Perhaps the thesis statement of this poem can be found in these two lines:
My rest shall be calm in any grave
Where none can call his brother a slave.
The two key themes in the poem, then, are injustice and death, with the poet using the motif of herself still suffering in her grave as an expression of the fact that, as long as there is injustice and slavery, even in death she will not be free to rest.
The poet emphasizes that her request, that her relatives "bury me not in a land of slave," is not such a lofty one. She asks no "monument" and cares not if her grave is "in a lowly plain" or "among earth's humblest graves." The plea that her grave be not trodden upon by "a trembling slave" or "a coffle gang" is actually a very humble one in and of itself; the request for an end to slavery should not be perceived as a lofty goal.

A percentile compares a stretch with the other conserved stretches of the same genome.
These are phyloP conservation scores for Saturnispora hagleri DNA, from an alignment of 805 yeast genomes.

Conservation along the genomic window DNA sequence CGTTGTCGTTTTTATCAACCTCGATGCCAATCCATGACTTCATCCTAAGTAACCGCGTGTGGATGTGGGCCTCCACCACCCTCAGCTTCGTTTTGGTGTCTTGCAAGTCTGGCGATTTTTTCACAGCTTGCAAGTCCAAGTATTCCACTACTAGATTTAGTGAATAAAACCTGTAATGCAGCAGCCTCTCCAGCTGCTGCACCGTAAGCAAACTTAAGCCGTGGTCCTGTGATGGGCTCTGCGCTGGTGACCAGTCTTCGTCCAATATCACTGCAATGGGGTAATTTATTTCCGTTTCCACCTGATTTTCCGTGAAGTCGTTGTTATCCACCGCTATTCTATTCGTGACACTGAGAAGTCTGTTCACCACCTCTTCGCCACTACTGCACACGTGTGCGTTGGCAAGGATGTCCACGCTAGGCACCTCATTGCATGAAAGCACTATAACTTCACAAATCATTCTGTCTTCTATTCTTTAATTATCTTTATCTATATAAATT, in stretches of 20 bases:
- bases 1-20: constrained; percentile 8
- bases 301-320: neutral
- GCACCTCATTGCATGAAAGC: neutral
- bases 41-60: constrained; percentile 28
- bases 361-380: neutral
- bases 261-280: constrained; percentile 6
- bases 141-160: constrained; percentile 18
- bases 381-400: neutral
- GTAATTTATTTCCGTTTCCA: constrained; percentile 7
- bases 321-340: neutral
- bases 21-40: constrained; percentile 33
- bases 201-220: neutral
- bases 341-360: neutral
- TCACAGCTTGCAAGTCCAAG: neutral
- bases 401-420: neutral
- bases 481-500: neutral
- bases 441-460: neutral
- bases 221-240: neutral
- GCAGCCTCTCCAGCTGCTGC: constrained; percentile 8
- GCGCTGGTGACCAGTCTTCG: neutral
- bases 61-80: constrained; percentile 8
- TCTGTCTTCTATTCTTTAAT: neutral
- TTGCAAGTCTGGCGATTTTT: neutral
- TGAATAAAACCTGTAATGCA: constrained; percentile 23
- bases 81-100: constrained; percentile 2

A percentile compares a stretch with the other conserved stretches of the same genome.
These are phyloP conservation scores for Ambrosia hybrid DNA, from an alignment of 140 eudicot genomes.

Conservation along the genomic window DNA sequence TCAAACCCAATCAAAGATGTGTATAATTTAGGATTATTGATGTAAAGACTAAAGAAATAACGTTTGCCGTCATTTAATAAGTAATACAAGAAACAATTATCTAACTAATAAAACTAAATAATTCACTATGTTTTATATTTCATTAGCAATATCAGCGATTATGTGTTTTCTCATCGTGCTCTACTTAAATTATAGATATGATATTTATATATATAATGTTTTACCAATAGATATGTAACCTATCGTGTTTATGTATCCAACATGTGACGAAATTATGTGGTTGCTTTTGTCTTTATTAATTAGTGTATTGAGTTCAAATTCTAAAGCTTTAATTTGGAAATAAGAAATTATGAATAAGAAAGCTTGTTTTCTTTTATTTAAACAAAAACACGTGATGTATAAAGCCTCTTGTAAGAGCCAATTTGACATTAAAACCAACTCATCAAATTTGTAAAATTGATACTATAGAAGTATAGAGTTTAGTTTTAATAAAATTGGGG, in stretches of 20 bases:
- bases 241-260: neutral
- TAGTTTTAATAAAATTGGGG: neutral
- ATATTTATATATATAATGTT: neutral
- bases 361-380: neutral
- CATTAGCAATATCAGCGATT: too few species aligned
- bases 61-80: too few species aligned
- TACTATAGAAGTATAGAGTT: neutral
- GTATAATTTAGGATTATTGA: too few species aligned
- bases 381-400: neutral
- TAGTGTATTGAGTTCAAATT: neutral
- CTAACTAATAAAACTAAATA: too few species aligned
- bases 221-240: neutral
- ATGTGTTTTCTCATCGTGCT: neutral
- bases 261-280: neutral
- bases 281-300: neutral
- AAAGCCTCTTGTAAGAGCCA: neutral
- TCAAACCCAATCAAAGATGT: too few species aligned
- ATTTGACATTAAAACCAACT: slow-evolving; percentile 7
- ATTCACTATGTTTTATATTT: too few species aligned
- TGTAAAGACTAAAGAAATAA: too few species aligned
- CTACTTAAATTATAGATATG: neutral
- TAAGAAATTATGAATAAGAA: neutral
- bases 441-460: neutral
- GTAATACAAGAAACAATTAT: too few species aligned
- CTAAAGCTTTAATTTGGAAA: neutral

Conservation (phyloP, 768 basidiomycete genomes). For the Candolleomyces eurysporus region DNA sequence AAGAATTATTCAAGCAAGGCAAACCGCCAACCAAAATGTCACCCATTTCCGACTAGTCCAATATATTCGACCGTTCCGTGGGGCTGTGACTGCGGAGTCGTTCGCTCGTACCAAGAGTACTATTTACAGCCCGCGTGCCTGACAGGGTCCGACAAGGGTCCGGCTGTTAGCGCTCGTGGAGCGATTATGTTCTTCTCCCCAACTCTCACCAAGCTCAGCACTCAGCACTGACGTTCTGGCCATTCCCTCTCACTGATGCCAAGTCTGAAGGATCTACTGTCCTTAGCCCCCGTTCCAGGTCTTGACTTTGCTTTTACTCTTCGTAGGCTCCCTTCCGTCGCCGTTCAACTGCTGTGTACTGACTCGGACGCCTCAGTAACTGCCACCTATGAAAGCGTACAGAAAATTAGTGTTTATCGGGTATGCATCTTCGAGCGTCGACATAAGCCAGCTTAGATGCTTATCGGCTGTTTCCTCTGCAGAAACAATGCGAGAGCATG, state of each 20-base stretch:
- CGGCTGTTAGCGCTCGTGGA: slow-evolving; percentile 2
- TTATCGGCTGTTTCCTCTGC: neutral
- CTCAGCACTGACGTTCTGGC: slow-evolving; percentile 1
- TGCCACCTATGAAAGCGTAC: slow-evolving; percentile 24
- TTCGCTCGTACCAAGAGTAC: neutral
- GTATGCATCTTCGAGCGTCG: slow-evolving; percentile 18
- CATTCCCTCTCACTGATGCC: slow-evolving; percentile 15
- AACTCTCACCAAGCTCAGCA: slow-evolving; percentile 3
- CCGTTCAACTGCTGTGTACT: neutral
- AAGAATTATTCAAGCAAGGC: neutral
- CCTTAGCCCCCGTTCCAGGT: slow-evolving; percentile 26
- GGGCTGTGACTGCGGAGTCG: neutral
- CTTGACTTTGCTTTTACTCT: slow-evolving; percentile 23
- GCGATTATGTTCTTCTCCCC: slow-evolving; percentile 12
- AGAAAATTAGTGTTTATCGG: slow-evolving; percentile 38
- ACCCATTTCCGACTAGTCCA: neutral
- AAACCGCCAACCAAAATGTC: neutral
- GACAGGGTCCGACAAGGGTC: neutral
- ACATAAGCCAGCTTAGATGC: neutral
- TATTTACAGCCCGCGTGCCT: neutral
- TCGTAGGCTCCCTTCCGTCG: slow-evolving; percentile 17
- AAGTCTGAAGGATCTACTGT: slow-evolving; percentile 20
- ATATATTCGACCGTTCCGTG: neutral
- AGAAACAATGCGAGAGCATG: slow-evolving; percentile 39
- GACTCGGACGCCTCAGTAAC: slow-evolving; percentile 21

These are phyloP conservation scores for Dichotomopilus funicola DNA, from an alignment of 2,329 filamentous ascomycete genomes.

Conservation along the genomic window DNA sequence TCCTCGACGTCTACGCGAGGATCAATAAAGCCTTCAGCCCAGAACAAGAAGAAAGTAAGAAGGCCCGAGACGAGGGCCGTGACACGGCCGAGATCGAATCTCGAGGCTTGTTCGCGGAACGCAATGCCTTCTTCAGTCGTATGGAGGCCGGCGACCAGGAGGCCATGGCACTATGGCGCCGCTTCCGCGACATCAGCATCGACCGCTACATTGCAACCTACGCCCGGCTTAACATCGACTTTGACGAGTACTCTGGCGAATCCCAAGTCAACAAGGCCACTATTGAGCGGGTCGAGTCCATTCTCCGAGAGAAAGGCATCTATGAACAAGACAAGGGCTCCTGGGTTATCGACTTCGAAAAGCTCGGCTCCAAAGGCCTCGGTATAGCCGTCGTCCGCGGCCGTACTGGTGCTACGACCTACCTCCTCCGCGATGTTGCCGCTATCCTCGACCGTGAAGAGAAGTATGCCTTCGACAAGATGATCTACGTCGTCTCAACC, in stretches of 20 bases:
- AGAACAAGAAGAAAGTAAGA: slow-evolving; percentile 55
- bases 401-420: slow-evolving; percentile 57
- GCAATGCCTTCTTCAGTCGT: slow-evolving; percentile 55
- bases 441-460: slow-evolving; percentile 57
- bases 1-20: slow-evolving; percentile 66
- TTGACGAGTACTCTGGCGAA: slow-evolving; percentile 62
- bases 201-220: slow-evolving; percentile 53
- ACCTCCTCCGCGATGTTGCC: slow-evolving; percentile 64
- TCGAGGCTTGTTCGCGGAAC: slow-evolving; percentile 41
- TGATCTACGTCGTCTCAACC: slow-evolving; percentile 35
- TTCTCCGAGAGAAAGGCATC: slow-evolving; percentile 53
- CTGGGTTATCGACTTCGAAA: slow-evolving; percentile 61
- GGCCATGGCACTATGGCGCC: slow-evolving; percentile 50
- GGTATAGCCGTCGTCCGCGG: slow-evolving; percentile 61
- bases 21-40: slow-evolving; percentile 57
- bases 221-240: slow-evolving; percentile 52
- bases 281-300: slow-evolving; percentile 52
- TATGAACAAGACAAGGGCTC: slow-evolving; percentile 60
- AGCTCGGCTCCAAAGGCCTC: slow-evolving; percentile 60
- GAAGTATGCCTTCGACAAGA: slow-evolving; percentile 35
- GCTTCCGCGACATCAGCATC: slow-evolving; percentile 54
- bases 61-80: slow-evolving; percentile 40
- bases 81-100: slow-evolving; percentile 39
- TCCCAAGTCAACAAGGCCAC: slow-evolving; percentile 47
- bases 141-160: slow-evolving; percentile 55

The poet uses the image of herself, unquiet in her coffin, perceiving injustices above, as a vehicle to list a number of atrocities common under slavery, such as "the lash," "babes torn from [a mother's] breast," "bloodhounds seizing their human prey" and girls "bartered" as if they were animals. Slavery, the poem emphasizes, is something so self-evidently atrocious and inhuman that to call an end to it would allow countless others to sleep in peace. For as long as slavery continues, even the dead cannot escape its evils.